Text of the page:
A China Daily columnist denounces a Wall Street Journal article describing the installation of new Chief Executive CY Leung as ‘the real handover’ (presumably this or an op-ed piece very like it). The ‘real handover’ theorem/cliché holds that the first 15 years of Chinese sovereignty post-1997 were a kid-gloves exercise, and CY the Wolf is now here to impose the genuine thing. The meme is not new. The Dow Jones-run Far Eastern Economic Review might have created it back in 2002 over Article 23 (and we all remember how real that turned out to be). So this, now, in 2012, is the real real handover – really.
While eye-catching in a headline, the phrase suggests that the messy, last-minute insertion of CY Leung where Beijing’s longstanding plans called for limp-wristed Henry Tang was in some way planned all along – or that Communist hawks have been able to pounce on it as an opportunity to bring rebellious, spoilt Hong Kong to heel.
If this is a clash of rhetoric, the WSJ wins on points. China Daily is owned and subsidized by a government that proclaims devotion to the people but is implementing a highly corrupt and possibly moribund system of corporatist capitalism. The WSJ doesn’t need taxpayers’ subsidies but is a commercial product with customers who willingly pay for and read it. They are both biased/selective/self-censored, but while China Daily can state that black is white with impunity (and indeed sometimes has to), the WSJ must at least submit to logic and reason in its arguments.
The two columns bear this out. The WSJ admits that CY’s role in Hong Kong is complex but fears his loyalty to Beijing could threaten the city, citing a variety of circumstantial evidence with a dash of Mandarin speechmaking and a military parade for zest. China Daily lapses into that almost infantile whining that patriotic apologists employ in response to questioning and doubts. It rebuts the WSJ’s points too insistently for its own good, undermines its case by ignoring valid points and seals its fate with such ‘black-is-white’ arguments as Hongkongers’ adoration of the PLA. It would be far more credible to call the WSJ out for accusing CY of ‘class warfare’ (advocating social measures that have widespread popular approval). But that would mean admitting that Beijing’s last appointee, Donald Tsang, screwed up horrendously by – in effect – deliberately widening the wealth gap.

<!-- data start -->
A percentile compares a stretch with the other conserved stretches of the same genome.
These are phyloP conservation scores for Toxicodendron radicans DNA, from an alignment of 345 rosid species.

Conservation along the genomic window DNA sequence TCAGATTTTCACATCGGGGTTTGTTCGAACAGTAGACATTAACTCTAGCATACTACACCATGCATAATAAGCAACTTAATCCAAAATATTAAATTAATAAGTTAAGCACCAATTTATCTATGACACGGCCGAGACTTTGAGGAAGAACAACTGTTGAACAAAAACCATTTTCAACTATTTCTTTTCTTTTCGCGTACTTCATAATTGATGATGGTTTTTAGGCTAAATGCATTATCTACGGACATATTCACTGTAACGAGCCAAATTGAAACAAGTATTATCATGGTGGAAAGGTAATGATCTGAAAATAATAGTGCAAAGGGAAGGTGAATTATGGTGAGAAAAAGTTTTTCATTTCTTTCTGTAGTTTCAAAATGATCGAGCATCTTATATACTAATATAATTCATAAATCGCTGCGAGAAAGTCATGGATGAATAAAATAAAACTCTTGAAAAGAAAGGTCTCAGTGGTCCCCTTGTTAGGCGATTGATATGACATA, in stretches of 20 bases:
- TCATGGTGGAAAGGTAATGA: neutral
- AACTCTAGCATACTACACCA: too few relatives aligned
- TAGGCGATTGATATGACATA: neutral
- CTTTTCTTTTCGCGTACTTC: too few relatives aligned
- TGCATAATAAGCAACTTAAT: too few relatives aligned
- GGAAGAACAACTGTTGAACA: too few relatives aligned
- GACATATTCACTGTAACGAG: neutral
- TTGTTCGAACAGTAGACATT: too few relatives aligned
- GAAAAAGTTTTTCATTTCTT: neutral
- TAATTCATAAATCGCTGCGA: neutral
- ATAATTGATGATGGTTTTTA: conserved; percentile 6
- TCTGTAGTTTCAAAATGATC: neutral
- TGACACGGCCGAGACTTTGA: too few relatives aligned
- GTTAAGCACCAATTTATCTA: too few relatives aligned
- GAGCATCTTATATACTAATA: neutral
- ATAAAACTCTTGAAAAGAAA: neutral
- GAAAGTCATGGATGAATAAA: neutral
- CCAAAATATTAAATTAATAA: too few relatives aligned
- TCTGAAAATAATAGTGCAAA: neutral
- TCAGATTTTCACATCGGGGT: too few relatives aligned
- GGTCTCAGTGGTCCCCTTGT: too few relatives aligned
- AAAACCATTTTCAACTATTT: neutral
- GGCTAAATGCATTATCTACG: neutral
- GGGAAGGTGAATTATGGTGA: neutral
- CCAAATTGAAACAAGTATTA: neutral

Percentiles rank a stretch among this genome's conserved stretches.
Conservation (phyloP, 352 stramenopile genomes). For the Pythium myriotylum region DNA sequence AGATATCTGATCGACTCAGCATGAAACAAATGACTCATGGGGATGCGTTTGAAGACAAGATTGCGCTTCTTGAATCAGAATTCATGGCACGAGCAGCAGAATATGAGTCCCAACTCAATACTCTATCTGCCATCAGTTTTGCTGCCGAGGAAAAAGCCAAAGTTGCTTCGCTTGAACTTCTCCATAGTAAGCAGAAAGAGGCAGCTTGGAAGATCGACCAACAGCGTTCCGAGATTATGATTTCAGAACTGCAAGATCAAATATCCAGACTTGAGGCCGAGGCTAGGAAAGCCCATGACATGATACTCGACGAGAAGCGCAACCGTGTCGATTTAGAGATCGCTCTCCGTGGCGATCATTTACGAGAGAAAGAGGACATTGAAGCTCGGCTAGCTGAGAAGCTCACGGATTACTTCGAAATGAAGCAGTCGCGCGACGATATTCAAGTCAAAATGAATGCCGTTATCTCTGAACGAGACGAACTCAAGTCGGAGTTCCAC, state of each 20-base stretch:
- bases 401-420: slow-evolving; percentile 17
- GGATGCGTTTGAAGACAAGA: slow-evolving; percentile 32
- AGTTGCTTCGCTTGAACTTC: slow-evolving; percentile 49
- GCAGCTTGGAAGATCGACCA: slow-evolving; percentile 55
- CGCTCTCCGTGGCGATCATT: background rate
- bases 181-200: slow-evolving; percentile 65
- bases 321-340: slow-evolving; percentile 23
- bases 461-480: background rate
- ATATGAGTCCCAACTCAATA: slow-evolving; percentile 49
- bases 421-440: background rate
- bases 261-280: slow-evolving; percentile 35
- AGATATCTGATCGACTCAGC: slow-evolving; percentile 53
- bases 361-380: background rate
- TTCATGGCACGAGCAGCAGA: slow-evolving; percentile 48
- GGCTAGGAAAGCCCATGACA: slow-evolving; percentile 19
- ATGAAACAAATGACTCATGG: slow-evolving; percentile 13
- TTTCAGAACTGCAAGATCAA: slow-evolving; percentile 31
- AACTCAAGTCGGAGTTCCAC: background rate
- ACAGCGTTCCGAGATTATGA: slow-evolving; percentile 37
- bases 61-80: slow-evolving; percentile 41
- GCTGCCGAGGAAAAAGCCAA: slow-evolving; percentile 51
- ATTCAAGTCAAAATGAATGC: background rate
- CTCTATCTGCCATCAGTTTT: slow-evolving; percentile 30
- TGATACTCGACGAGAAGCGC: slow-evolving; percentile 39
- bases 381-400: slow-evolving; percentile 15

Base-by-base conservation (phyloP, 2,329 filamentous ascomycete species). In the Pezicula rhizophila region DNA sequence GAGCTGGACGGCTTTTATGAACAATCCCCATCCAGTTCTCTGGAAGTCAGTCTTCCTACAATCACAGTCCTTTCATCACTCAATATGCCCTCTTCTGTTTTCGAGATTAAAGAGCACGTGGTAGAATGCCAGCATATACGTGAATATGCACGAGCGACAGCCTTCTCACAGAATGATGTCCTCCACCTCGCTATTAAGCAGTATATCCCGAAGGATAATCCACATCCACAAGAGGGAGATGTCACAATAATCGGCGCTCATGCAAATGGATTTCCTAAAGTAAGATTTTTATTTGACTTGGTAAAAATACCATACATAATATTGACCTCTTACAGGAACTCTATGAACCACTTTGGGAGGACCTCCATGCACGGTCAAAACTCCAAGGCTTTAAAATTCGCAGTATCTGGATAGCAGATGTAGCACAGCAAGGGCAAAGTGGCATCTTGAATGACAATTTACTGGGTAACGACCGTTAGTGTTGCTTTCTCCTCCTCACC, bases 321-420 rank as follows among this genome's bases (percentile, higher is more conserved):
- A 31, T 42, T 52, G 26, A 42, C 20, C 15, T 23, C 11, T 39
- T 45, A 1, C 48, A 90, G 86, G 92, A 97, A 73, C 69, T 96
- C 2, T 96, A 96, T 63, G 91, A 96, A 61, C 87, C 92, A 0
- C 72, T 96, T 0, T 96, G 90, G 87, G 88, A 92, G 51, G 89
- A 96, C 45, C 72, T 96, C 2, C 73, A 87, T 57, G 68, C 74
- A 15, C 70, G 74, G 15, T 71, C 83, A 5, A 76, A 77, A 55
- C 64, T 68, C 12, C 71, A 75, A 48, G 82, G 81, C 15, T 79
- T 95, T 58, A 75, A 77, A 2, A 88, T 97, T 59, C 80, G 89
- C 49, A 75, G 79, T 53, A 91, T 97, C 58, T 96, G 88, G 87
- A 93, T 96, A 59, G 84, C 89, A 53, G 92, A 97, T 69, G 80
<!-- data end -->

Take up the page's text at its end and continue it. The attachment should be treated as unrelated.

So there we have it: a classic bit of propagandistic/ideologically driven/values-based West-vs-China diatribe, with shards of red-hot polemic flying all over the place, mostly missing any useful targets. But how about adding an extra participant to the debate?
Behold: a Trotskyite analysis of the July 1 march. If this piece in World Socialist joined the fray it would start by going straight for China Daily’s jugular by repeating the dastardly lie that over 60,000-100,000 were on the street. Then it would swat the WSJ for its dismissal of CY’s class warfare with a plain list of all that’s wrong in the Big Lychee.
But then it would confound both of the other two by laying into most of the organizations behind the march:
…the Civil Human Rights Front, comprised of the official opposition parties, such as the Democratic Party and the Civic Party, as well as the trade unions, student unions, women’s associations and churches [and] various parties of the exiled Chinese “democracy movement,” including the Hong Kong-based China Labour Bulletin, which advocates the official recognition of “independent” trade unions within China.
While the DP and CP no doubt puff with pride at being named ‘official opposition parties’, we ask where we have seen those inverted commas around apparently innocent words before, like “democracy movement” and “independent” trade unions. Why, of course, in organs like China Daily, where editors and censors grapple with things that ideologically cannot exist but nonetheless do. Thus Taiwan doesn’t have a president but a “president”, etc.
So in our three-way fight, China Daily and the WSJ are now left speechless as the Trotskyist newcomer World Socialist runs over to Emily Lau, Lee Cheuk-yan and a bunch of radical nuns and starts stomping on them for advocating one-person, one-vote. Sorry – “one-person, one-vote”.
…the common role of these groups is to contain the growing discontent in the working class by sowing illusions that protests can pressure Beijing into making concessions for limited parliamentary reforms. They advocate pro-market restructuring that would only worsen the social divide … These organisations represent no challenge to the profit system responsible for the widening social chasm between the billionaires and ordinary people.
(Trotskyites are determined that change must come through bottom-up revolution by the working class, as, supposedly, in 1789 France or 1917 Russia. Hong Kong-style urban middle-class demands to share power with landed and traditional interests – which worked in the English-speaking world, or in South Korea and Taiwan for that matter – spoil everything.)
Not content with leaving China Daily looking just a few inches away from the WSJ on basic economic principles, our Trotskyist exposes the American capitalist organ’s true timidity towards Beijing by calling the regime up there something Dow Jones or Rupert Murdoch never would: a ‘Stalinist police-state’. Ouch.
Calm and objective analysis hasn’t featured much in this battle from the very start. And at this stage the judges realize it can only come down to originality and flair, and entertainment value. And World Socialist no doubt flings its gold medal aside as bourgeois decadence.